Jesus, therefore and His Apostles regarded both the Old and the New Testaments as the infallibly inspired Word of God, and the Holy Spirit, bearing witness in our hearts, assures us that this view was not mistaken.
In discussing the providential preservation of the holy Scriptures we must notice first a very important principle which accounts for the difference between Old Testament textual criticism and New Testament textual criticism. The Old Testament Church was under the care of the divinely appointed Aaronic priesthood, and for this reason the Holy Spirit preserved the Old Testament through this priesthood and the scholars that grouped themselves around it. The Holy Spirit guided these priests and scholars to gather the separate parts of the Old Testament into one Old Testament canon and to maintain the purity of the Old Testament text. In the New Testament Church, on the other hand, this special priesthood has been abolished through the sacrifice of Christ. Every believer is a priest before God, and for this reason the Holy Spirit has preserved the New Testament text not through any special priesthood but through the universal priesthood of believers, that is, through the usage of God's people, the rank and file of all those that truly trust in Christ.
With this distinction in mind let us consider briefly the history of the Old Testament text and then pass on to a discussion of the problems of New Testament textual criticism.
Not only the Law of Moses but also the Psalms were preserved in the Temple by the priests, and it was probably the priests who divided the Hebrew psalter into five books corresponding to the five books of Moses. It was David, the sweet singer of Israel who taught the priests to sing psalms as part of their public worship service (1 Chron. 15:16,17). Like David, Heman, Asaph and Ethan were not only singers but also inspired authors, and some of the psalms were written by them. We are told that the priests sang these psalms on various joyful occasions, such as the dedication of the Temple by Solomon (2 Chron. 7:6), the coronation of Joash (2 Chron. 23:18), and the cleansing of the Temple by Hezekiah (2 Chron. 29:30).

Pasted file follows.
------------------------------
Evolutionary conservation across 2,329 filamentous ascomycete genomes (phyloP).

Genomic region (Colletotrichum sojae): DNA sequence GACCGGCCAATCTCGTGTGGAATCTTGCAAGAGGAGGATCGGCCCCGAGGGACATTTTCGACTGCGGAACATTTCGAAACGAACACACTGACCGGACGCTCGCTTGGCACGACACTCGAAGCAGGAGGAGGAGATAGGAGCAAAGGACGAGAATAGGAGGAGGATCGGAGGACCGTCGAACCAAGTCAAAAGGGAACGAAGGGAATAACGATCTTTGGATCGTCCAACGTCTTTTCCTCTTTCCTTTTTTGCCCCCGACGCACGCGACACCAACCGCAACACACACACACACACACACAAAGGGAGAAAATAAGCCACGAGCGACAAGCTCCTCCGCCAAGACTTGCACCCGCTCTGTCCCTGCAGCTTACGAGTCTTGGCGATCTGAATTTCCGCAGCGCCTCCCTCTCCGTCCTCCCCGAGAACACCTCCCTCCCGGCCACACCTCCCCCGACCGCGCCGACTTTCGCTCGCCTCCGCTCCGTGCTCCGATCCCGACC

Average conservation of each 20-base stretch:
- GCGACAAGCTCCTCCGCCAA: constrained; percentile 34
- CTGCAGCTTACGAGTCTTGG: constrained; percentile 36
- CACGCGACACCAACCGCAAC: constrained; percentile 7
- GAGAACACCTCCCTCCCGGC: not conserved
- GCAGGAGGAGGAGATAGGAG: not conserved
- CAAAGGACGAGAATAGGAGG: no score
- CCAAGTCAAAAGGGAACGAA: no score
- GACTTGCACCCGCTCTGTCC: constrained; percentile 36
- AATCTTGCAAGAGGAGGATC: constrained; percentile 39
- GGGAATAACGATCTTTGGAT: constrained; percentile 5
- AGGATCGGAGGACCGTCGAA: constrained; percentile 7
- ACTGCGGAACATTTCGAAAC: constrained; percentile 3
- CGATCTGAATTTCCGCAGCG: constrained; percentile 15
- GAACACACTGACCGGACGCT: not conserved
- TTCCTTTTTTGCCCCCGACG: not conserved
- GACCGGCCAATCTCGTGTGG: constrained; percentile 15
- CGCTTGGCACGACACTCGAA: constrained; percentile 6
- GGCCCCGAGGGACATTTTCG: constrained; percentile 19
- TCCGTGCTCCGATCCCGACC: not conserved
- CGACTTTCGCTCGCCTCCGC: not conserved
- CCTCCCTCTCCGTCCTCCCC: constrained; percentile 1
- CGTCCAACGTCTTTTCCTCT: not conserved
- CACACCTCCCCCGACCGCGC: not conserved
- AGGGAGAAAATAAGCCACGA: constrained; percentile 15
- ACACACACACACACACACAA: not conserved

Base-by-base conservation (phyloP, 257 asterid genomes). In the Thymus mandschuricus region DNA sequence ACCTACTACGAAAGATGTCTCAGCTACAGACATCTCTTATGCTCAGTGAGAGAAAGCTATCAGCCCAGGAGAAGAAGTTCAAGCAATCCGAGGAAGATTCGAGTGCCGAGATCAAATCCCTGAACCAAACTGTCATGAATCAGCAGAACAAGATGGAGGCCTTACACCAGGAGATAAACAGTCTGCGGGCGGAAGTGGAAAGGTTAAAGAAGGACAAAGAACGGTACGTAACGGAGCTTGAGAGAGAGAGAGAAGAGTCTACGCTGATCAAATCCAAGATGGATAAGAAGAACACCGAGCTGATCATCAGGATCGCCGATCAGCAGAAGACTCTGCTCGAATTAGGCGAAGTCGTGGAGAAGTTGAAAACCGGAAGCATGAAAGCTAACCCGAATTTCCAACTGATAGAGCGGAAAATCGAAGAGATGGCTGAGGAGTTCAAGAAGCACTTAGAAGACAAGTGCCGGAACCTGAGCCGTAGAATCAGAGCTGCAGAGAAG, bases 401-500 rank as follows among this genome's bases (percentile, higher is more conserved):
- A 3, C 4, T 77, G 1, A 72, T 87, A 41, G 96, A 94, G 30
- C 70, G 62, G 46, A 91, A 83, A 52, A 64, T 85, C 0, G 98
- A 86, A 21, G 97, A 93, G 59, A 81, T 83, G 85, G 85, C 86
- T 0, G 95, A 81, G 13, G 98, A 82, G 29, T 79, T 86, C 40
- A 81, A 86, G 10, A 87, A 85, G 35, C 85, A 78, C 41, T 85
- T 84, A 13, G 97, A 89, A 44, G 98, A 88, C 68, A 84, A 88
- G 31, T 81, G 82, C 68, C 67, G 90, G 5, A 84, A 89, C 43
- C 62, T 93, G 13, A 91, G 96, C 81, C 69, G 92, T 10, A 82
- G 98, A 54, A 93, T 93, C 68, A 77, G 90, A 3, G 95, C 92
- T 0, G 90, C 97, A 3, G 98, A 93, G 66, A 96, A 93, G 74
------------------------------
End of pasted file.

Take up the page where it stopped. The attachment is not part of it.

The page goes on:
How the other Old Testament books were preserved during the reigns of the kings of Israel and Judah we are not told explicitly, but it is likely that the books of Solomon were collected together and carefully kept at Jerusalem. Some of Solomon's proverbs, we are told, were copied out by the men of Hezekiah king of Judah (Prov. 25:1).
Except for periodic revivals under godly rulers, such as Asa, Jehoshaphat, Hezekiah, and Josiah, the days of the kings were times of apostasy and spiritual darkness in which the priests neglected almost entirely their God-given task of guarding and teaching God's holy law. This had been the case during the reigns of the ungodly rulers who had preceded the good king Asa. Now for a long season Israel hath been without the true God, and without a teaching priest and without law (2 Chron. 15:3). And during the reign of Manasseh the original copy of the Law had been mislaid and was not found again until Josiah's time (2 Kings 22:8). Because the priests were thus unfaithful in their office as teachers, Jerusalem was finally destroyed, and the Jews were carried away captive to Babylon (Mic.3:11-12). But in spite of everything, God was still watching over His holy Word and preserving it by His special providence. Thus when Daniel and Ezekiel and other true believers were led away to Babylon, they took with them copies of all the Old Testament Scriptures which had been written up to that time.